WellUrban

Personal reflections on urbanism, urban life and sustainable urban design in Wellington, New Zealand.

Tuesday, September 20, 2005

Our own little Hilton


Queens Wharf Hilton - artist's rendering from the northeastIt looks like it might finally be happening: on Saturday the Dominion Post carried a story saying that a deal had been struck to build a Hilton Hotel on the site of Shed 1. This proposal has been debated for years, and commercial negotiations seem to have been continuing for almost as long. Of all the proposals for waterfront development, this has been one of the most controversial, and I expect the opponents to continue to fight it through the consent process, so it's likely to be several more years before guests check in.

One of the objections has been the usual one: loss of views. It will be a couple of storeys higher than the existing Shed 1, but on pretty much the same footprint. I've tried to superimpose a very rough envelope (the actual design is more complex) over Shed 1, and as you can see, it will block out a little of the sky, but won't actually block any harbour views beyond those which are already blocked by the Shed.

Envelope of proposed Queens Wharf Hilton, as seen from north of the Loaded HogAnother objection is against "privatisation" of public space. This puzzles me, since the boardwalk around it will still be publicly accessible, and will in fact be extended with pontoons. These boardwalks will actually be more attractive than they are now, as I'd rather walk past a group of café tables than a blank steel and concrete wall. The shed itself can hardly be counted as "public space": you'd be no more welcome walking into the middle of an indoor soccer game than you would in a hotel lobby.

Some claim that it will be only for tourists, and does nothing for locals. But hotels are also local amenities: I know Wellingtonians who have stayed at the Intercontinental or Bolton for a special occasion, or who work out at the Intercontinental's gym. Arizona bar is part of the Intercontinental, yet that doesn't seem to deter the locals. If the bar and restuarant are as good as Bellini and White at the Auckland Hilton, then they will be great additions to the local scene. Besides, look at the view...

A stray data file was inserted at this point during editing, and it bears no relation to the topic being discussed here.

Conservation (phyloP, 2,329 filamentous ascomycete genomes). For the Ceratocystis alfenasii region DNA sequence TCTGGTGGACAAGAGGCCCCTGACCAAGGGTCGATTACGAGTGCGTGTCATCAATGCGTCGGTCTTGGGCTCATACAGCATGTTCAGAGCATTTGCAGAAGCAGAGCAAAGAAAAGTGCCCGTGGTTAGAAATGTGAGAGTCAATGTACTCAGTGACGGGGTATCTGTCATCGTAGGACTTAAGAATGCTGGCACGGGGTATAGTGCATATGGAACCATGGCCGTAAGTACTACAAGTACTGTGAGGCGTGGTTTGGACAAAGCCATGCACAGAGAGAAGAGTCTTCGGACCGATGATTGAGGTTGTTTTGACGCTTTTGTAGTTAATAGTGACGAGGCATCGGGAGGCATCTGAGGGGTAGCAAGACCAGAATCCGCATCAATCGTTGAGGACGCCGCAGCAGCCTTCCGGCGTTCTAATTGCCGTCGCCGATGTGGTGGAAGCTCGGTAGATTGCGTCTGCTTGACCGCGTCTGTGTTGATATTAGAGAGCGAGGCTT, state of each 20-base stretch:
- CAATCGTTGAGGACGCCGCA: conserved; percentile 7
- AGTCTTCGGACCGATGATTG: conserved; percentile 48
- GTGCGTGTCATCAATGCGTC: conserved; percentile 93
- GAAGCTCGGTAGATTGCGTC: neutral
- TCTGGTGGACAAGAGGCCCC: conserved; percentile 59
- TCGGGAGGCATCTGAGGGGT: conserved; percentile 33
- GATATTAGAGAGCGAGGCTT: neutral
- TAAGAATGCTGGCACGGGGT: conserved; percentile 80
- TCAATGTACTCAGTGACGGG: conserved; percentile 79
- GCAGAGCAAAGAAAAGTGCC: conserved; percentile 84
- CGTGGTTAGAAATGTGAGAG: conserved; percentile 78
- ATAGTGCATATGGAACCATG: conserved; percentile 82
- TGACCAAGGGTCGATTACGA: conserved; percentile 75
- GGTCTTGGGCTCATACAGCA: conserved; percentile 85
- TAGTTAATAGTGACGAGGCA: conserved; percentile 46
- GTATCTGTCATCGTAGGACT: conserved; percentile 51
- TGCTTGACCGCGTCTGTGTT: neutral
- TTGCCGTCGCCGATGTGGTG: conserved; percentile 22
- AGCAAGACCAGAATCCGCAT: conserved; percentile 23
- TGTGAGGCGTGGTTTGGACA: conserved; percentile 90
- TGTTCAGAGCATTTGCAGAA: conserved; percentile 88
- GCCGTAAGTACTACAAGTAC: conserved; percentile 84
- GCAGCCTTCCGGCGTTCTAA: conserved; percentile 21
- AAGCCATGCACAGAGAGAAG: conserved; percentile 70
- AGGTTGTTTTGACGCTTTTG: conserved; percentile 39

View of the city from Hilton site
... where else in the Lambton quarter will you be able to enjoy a drink in the setting sun while looking across the water to the city? It seems such a waste to leave this as a dingy, introspective shed.

Queens Wharf Hilton - artist's rendering from south of DocksideThe design itself has also attracted criticism. If you look at the detailed plans and renderings (the most recent are in the consultation document from 2003) you'll agree that it's not the most exciting building. However, it's quite finely articulated, it makes interesting use of materials, and it avoids the shiny white "ocean liner" look of the Auckland Hilton. I think that the interplay between the solidity of oxidising Cor-ten steel and the transparency of glass will be quite appealing, maybe more so than the renderings suggest. It certainly addresses the public space in a positive way, which is more than you can say for Shed 1. It was unimpressed when I first saw it, but I'm starting to like it.

So, is this a wasted opportunity to make the most of an "iconic site"? While I'd love to see something like a national art gallery here, housed in a stunning and memorable building, no-one's come up with a concrete, practical plan complete with funding. There have been alternative proposals, such as a wintergarden, but without detailed plans, business case and sponsors nothing was going to happen.

A hotel might seem like a prosaic and unimaginative use of such a location, but it's actually a good way to introduce a mixture of uses: accommodation, workspace and entertainment. Wellington needs a hotel of this calibre, and while I'd have preferred something a bit funkier than the Hilton chain (like a W or Ian Schrager hotel), it certainly fills a gap in the market. It will bring 24-hour habitation to a space that's often deserted, provide fantastic new drinking and dining venues and give completeness to the north Queens Wharf basin. With a few provisos (that a home is found for indoor sports; that public access is maintained around it; that vehicle access is indeed via tunnel), I think this will be a welcome addtion to the waterfront.

2 Comments:

At 10:50 PM, September 22, 2005, Blogger David said...

I like the look of it. Much better than the grotty old shed. What happens to the heliport on the end... stay or go?

 
At 1:45 PM, September 23, 2005, Blogger Tom said...

The heliport is staying. In one version of the plans, there was going to be a "lighthouse museum" alongside the helipad as a way for the developers to "give something back to the public", but I'm not sure whether that's still part of the plan.

 

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